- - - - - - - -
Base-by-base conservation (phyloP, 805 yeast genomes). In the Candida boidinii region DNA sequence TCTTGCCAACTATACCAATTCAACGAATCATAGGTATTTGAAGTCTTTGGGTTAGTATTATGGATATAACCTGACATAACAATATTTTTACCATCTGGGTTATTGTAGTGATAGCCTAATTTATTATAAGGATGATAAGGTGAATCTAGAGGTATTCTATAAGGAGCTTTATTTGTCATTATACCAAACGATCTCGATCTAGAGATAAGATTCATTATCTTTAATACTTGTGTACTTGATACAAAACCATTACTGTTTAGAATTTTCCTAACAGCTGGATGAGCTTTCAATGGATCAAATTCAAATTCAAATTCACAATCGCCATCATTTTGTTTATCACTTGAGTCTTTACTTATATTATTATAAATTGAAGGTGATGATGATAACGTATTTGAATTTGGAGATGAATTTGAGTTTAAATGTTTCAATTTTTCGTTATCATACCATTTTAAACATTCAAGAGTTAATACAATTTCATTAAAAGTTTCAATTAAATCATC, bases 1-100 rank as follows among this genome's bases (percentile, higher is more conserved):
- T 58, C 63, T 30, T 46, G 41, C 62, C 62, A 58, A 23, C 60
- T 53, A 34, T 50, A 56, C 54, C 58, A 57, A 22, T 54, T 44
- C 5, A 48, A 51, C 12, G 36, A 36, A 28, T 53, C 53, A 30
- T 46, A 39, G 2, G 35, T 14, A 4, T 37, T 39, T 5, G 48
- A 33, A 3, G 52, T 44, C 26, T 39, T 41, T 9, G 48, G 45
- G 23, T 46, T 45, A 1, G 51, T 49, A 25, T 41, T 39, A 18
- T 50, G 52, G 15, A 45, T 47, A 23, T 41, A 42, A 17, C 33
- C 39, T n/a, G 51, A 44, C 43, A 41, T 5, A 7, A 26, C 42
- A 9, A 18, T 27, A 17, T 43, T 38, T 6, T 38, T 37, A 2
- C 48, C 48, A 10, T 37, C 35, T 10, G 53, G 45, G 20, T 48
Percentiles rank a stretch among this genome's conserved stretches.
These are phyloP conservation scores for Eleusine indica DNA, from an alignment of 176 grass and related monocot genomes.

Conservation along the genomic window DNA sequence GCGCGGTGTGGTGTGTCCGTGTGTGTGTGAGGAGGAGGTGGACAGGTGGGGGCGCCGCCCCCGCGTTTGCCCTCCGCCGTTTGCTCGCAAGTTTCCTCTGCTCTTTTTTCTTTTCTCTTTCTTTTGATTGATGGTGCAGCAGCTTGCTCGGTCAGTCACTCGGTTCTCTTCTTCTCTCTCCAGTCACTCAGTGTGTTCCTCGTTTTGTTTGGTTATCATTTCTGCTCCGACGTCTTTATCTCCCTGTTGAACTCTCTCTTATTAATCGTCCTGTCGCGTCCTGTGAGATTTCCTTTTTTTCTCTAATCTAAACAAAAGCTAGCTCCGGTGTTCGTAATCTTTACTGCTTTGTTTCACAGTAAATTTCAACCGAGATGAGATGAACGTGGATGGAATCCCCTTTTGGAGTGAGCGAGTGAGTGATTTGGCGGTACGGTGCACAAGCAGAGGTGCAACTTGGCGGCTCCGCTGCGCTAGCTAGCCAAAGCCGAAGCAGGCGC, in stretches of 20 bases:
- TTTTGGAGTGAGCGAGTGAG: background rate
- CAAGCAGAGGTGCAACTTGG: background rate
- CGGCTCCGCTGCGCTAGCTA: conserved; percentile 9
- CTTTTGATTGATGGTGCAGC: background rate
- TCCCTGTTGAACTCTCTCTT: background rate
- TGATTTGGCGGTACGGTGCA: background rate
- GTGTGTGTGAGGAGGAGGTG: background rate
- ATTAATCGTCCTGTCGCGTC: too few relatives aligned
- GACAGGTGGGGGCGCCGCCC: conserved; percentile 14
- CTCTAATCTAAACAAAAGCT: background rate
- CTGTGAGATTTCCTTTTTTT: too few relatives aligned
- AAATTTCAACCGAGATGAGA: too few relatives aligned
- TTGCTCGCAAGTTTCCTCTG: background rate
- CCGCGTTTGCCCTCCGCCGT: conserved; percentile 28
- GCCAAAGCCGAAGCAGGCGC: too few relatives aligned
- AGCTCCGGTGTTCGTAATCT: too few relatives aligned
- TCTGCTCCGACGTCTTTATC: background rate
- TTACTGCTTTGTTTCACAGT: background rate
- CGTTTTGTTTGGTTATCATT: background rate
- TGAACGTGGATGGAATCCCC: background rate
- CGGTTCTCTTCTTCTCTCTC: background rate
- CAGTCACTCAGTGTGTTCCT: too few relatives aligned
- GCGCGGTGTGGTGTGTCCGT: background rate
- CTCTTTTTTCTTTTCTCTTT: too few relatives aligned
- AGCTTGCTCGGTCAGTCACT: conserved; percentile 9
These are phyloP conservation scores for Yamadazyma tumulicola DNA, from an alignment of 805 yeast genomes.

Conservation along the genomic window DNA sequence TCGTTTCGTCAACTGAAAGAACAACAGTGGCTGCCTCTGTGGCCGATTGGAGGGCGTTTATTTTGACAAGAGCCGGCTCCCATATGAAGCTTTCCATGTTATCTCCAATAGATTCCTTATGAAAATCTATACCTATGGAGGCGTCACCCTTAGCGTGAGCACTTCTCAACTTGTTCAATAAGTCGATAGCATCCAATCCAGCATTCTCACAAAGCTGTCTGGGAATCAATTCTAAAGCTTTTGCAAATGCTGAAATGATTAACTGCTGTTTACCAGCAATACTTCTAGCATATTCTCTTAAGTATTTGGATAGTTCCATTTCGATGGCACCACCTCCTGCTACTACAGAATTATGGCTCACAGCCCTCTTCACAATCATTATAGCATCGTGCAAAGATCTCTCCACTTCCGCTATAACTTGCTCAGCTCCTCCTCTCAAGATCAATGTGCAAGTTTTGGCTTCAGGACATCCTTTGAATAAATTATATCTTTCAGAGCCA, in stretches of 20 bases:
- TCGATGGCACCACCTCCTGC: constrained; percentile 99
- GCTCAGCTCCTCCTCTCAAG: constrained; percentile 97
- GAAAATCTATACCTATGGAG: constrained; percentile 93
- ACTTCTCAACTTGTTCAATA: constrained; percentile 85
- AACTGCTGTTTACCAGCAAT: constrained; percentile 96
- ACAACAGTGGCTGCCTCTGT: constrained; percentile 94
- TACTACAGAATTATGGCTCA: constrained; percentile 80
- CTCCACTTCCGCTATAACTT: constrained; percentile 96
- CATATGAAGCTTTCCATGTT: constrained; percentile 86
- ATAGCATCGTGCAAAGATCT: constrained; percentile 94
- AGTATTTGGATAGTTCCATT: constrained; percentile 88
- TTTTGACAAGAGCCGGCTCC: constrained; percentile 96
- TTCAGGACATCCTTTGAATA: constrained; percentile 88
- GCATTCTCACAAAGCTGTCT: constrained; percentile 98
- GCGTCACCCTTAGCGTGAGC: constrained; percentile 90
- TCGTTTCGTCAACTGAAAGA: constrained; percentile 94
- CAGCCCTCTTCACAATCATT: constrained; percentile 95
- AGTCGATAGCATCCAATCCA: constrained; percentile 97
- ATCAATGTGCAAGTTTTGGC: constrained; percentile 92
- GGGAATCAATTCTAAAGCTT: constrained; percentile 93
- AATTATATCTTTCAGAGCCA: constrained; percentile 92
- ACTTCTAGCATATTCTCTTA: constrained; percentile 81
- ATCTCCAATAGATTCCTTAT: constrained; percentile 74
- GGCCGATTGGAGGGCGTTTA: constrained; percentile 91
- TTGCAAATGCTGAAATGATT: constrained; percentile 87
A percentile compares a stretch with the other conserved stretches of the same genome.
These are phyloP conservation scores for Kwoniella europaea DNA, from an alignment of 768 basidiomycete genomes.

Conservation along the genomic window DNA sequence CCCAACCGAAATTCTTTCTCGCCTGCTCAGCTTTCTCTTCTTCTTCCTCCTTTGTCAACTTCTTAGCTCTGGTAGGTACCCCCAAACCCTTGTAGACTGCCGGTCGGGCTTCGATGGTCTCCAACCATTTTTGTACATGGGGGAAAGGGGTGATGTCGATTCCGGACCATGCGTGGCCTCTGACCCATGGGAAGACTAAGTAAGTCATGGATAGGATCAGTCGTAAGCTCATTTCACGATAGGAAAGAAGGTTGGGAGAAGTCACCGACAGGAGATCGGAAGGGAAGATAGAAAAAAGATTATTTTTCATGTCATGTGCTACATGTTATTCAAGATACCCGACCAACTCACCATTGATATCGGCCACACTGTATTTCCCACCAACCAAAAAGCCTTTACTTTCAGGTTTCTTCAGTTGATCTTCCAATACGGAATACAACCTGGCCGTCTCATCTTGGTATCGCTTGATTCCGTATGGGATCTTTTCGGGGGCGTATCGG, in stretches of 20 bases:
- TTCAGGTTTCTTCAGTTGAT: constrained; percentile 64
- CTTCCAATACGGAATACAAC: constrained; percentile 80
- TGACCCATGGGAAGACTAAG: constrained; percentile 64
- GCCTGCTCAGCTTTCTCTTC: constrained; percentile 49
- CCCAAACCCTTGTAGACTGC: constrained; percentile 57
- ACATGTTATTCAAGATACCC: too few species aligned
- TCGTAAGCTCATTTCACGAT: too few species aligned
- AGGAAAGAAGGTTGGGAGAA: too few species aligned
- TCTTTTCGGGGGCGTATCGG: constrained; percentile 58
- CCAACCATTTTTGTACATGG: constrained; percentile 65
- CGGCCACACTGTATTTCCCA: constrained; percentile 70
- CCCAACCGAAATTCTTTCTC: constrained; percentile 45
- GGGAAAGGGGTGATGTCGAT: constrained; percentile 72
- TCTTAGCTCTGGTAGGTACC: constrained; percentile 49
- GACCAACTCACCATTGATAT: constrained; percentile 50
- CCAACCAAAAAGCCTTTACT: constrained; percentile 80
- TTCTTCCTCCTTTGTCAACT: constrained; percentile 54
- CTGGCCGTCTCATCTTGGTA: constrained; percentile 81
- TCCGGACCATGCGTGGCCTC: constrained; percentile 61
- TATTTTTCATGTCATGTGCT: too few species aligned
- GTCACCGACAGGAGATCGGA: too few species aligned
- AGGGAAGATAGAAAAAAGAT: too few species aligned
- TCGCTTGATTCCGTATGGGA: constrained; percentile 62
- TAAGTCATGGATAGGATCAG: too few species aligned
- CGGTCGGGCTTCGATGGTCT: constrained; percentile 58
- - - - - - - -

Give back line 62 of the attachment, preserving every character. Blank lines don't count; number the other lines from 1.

- AATTATATCTTTCAGAGCCA: constrained; percentile 92